Injectable drug-eluting elastomeric polymer: A novel submucosal injection material

Richard T. Tran, Michael Palmer, Shou Jiang Tang, Thomas L. Abell, Jian Yang

Research output: Contribution to journalArticle

23 Scopus citations

Abstract

Background: Biodegradable hydrogels can deliver therapeutic payloads with great potentials in EMR and endoscopic submucosal dissection (ESD) to yield improvements in efficacy and foster mucosal regeneration. Objective: To assess the efficacy of an injectable drug-eluting elastomeric polymer (iDEEP) as a submucosal injection material. Design: Comparative study of 3 different solutions by using material characterization tests and ex vivo and in vivo porcine models. Setting: Academic hospital. Interventions: Thirty gastric submucosal cushions were achieved with saline solution (0.9%), sodium hyaluronate (0.4%), and iDEEP (n = 10) in ex vivo porcine stomachs. Four porcine gastric submucosal cushions were then created in vivo by using iDEEP. Main Outcome Measurements: Maximum injection pressure, rebamipide release rate, submucosal elevation duration, and assessment of in vivo efficacy by en bloc resection. Results: No significant difference in injection pressures between iDEEP (28.9 ± 0.3 psi) and sodium hyaluronate (29.5 ± 0.4 psi, P >.05) was observed. iDEEP gels displayed a controlled release of rebamipide up to 2 weeks in vitro. The elevation height of iDEEP (5.7 ± 0.5 mm) was higher than that of saline solution (2.8 ± 0.2 mm, P <.01) and sodium hyaluronate (4.2 ± 0.2 mm, P <.05). All EMR procedures were successfully performed after injection of iDEEP, and a large gel cushion was noted after the resection procedure. Limitations: Benchtop, ex vivo, and nonsurvival pig study. Conclusions: A novel injection solution was evaluated for endoscopic resection. These results suggest that iDEEP may provide a significant step toward the realization of an ideal EMR and endoscopic submucosal dissection injection material.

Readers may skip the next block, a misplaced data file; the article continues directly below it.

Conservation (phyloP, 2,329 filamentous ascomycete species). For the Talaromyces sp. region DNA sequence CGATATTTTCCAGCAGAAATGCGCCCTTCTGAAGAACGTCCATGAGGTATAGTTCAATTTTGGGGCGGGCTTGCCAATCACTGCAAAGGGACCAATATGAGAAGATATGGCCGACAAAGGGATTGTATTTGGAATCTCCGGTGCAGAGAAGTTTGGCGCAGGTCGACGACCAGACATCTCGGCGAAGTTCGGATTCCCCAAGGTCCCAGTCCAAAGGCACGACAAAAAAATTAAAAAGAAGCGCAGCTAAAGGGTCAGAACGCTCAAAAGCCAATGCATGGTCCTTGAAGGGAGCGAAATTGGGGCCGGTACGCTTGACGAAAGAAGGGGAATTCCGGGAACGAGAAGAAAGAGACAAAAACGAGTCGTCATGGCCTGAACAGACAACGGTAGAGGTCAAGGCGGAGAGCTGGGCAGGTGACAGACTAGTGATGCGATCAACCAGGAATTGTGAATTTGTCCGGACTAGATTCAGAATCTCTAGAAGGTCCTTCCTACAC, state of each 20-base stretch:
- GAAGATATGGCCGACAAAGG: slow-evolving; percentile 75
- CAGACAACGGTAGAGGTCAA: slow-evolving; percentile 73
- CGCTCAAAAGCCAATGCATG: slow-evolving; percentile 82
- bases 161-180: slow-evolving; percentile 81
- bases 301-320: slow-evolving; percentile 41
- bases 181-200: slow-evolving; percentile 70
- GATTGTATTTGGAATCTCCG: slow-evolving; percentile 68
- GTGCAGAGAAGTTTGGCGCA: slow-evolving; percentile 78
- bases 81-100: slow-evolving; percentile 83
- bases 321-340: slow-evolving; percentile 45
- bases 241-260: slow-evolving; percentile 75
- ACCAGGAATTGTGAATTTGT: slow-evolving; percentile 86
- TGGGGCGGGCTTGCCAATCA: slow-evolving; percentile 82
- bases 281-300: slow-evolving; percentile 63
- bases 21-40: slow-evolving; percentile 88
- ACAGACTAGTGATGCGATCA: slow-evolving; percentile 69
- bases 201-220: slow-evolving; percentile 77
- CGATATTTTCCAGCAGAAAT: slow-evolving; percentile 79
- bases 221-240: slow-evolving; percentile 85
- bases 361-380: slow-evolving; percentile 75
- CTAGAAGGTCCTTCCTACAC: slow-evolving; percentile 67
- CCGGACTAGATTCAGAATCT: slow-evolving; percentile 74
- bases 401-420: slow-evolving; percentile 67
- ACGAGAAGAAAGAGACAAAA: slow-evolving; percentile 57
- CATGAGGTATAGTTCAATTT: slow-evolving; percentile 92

Original languageEnglish (US)
Pages (from-to)1092-1097
Number of pages6
JournalGastrointestinal Endoscopy
Volume75
Issue number5
DOIs
StatePublished - May 2012

All Science Journal Classification (ASJC) codes

  • Radiology Nuclear Medicine and imaging
  • Gastroenterology

Fingerprint Dive into the research topics of 'Injectable drug-eluting elastomeric polymer: A novel submucosal injection material'. Together they form a unique fingerprint.

  • Cite this